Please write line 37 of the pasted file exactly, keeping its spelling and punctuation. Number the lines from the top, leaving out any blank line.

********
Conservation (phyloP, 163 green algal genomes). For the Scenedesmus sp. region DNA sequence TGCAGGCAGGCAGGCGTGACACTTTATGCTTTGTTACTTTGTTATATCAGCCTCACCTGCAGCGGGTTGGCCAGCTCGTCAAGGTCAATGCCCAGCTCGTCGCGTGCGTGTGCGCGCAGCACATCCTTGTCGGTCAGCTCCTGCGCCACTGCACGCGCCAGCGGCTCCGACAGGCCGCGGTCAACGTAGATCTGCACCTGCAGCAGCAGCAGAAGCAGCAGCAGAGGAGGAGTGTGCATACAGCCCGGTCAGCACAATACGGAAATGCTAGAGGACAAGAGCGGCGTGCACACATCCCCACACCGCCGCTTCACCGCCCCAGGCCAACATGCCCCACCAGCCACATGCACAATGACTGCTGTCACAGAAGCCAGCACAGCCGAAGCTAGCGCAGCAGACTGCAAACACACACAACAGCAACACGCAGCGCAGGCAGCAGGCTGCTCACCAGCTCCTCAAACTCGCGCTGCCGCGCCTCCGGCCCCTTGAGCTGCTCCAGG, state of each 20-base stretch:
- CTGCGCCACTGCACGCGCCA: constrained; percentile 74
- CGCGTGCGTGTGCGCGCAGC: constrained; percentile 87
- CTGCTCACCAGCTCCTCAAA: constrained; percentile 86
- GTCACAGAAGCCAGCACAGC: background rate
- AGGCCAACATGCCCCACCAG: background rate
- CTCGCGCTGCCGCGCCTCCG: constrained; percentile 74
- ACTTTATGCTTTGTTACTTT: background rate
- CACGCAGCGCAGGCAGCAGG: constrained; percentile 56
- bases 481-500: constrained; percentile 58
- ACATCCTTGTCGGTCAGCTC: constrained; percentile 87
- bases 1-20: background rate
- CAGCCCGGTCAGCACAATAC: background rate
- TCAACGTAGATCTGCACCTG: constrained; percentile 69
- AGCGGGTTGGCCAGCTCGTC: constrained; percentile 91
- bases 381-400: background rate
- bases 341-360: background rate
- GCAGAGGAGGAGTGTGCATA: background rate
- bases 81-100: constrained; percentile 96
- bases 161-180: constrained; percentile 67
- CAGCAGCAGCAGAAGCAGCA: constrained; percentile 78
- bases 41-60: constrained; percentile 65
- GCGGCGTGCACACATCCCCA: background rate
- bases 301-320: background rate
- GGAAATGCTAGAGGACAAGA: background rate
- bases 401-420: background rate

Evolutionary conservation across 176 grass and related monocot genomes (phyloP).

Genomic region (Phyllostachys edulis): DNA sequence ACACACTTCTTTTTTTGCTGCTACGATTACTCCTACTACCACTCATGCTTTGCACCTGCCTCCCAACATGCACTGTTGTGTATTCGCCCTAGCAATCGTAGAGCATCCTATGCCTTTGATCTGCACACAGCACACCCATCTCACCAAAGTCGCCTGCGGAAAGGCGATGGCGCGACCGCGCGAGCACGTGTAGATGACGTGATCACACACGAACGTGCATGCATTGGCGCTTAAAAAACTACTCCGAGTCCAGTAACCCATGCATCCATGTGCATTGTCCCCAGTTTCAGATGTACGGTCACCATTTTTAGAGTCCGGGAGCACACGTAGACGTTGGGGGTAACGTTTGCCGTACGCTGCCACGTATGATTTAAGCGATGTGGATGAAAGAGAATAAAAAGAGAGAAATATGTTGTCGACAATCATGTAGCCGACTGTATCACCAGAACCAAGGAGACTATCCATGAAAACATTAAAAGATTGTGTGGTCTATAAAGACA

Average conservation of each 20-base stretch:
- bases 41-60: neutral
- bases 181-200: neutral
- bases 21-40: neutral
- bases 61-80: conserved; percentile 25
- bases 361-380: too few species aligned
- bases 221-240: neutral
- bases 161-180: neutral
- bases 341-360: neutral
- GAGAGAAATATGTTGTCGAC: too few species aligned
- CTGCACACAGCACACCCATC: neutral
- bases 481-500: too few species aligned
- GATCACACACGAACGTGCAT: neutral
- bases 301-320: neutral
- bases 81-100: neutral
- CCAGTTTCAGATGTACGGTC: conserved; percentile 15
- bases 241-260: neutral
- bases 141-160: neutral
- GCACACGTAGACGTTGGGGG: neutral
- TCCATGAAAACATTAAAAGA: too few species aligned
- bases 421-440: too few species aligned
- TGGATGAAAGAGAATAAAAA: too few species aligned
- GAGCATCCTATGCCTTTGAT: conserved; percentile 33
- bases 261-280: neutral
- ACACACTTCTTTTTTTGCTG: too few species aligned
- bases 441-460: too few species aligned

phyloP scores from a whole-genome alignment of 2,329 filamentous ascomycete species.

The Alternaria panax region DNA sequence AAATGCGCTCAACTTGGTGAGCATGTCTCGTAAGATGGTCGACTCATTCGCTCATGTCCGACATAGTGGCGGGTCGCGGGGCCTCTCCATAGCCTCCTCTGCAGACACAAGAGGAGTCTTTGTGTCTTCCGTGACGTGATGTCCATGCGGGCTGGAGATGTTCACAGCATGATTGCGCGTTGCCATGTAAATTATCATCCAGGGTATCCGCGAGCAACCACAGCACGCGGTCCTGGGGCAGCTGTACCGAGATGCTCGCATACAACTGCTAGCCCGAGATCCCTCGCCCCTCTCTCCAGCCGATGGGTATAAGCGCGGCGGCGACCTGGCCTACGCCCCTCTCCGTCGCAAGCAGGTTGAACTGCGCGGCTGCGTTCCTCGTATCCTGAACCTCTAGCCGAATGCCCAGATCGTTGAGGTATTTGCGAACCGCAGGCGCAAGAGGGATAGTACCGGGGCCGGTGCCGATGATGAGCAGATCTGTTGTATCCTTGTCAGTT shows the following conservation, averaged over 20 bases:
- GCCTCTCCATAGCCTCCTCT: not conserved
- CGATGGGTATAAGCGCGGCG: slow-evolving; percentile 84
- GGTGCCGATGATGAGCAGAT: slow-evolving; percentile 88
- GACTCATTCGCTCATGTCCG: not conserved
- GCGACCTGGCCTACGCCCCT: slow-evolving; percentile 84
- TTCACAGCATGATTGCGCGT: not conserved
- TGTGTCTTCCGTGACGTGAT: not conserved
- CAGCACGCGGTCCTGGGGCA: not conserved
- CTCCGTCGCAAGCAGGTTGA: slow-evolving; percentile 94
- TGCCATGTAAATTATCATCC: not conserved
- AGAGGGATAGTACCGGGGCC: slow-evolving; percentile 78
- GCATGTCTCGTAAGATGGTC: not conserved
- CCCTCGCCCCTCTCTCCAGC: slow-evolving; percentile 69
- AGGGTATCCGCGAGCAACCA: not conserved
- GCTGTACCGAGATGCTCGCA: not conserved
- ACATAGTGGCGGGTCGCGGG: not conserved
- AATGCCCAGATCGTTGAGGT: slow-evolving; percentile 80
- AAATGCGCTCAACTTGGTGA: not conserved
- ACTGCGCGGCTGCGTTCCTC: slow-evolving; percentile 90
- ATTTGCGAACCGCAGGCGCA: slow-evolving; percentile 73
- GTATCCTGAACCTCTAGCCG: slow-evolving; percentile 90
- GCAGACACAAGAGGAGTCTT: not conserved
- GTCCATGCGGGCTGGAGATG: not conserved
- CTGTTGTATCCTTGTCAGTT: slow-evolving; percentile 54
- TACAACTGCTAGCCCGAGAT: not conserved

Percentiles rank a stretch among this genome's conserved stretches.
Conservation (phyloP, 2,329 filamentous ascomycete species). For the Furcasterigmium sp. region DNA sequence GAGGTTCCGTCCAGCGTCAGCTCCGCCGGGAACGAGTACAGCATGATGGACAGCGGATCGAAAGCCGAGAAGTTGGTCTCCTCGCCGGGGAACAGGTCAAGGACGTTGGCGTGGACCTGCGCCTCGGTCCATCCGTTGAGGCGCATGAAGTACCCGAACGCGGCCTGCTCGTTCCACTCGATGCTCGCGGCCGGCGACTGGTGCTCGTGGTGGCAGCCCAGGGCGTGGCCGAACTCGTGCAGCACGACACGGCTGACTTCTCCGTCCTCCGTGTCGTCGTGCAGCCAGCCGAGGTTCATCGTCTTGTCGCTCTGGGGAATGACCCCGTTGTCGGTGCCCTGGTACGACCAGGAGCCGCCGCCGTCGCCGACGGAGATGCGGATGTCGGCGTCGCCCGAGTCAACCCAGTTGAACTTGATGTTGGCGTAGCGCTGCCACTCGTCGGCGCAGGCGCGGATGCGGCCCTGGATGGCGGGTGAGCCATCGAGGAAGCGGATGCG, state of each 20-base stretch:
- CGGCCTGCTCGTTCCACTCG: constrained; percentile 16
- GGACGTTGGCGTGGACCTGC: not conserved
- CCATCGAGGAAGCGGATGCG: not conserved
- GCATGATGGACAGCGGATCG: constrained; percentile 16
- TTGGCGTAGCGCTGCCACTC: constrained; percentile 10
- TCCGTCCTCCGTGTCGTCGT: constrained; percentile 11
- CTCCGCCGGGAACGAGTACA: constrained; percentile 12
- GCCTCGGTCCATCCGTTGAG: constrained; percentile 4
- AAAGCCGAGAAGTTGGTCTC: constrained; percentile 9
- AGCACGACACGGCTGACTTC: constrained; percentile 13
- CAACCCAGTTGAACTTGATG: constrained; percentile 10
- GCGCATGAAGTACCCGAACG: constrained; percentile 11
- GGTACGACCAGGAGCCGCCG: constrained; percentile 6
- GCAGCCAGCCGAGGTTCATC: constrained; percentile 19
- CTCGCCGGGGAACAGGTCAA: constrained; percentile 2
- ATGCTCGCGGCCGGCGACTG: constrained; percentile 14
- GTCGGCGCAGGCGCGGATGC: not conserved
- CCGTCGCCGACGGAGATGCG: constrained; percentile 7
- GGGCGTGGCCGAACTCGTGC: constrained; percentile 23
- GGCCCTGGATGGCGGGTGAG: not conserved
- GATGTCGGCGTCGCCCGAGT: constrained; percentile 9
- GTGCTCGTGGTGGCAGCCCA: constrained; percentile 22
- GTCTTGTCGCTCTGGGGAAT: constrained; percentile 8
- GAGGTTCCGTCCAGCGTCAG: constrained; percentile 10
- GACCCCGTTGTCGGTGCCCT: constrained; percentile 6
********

- bases 341-360: neutral